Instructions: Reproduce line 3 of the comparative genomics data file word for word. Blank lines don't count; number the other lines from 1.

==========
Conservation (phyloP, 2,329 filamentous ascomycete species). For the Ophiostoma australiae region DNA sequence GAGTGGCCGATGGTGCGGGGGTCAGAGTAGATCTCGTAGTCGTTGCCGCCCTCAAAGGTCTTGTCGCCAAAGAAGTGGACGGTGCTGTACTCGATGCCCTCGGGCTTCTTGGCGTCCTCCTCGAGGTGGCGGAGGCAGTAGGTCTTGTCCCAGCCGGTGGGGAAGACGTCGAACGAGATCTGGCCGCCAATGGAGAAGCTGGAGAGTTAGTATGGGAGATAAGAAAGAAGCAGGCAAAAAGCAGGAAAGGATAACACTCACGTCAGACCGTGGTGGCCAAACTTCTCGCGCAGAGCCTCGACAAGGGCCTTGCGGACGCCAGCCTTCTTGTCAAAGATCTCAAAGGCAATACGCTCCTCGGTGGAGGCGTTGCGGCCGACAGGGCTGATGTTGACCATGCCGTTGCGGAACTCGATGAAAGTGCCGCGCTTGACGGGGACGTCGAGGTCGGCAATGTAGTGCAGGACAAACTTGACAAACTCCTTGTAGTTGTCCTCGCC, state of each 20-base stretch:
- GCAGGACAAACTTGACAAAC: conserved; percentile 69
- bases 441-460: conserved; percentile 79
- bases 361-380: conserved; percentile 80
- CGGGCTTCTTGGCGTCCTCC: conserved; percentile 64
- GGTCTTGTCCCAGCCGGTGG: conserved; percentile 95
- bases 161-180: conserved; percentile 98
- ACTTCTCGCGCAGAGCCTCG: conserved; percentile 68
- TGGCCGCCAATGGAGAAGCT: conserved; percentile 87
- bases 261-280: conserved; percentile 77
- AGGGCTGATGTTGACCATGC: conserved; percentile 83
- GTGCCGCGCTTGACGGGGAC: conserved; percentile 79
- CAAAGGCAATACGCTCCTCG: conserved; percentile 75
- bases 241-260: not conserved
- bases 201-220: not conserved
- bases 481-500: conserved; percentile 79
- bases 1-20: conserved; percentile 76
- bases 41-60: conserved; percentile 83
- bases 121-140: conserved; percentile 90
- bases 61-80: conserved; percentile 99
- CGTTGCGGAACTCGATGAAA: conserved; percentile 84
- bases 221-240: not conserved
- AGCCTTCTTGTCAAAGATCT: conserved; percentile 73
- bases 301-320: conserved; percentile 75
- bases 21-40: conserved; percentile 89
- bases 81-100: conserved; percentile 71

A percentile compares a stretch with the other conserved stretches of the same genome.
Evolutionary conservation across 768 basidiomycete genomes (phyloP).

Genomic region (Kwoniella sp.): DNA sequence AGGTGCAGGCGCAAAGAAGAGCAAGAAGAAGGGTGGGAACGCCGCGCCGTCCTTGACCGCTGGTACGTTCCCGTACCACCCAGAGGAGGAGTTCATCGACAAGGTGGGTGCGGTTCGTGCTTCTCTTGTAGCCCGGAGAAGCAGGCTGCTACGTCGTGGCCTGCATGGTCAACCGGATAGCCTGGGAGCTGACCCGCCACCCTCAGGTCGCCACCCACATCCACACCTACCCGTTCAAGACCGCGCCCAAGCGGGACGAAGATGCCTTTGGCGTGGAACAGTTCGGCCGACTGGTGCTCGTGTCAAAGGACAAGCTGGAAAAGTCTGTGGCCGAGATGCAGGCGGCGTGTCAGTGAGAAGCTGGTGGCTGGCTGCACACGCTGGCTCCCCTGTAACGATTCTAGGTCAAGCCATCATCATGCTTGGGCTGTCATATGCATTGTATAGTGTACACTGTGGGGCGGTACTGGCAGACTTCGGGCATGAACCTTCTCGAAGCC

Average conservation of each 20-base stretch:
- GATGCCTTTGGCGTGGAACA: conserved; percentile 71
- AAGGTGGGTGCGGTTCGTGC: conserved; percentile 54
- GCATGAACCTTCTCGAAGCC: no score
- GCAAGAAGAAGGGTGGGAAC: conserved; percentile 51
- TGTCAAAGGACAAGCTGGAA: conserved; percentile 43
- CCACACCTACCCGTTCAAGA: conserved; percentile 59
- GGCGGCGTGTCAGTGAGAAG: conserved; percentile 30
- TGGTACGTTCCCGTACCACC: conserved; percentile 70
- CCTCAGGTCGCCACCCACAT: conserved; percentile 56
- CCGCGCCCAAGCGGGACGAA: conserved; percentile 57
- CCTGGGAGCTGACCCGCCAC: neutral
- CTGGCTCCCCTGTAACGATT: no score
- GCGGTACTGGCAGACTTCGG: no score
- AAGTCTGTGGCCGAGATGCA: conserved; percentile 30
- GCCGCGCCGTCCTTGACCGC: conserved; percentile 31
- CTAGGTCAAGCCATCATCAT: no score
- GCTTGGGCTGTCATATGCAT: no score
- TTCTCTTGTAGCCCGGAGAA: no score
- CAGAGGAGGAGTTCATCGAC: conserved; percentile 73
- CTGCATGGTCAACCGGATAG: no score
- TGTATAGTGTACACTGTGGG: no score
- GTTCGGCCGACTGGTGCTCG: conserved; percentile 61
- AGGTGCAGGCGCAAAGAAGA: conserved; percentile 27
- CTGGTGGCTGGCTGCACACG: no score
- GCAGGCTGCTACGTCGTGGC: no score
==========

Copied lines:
- bases 441-460: conserved; percentile 79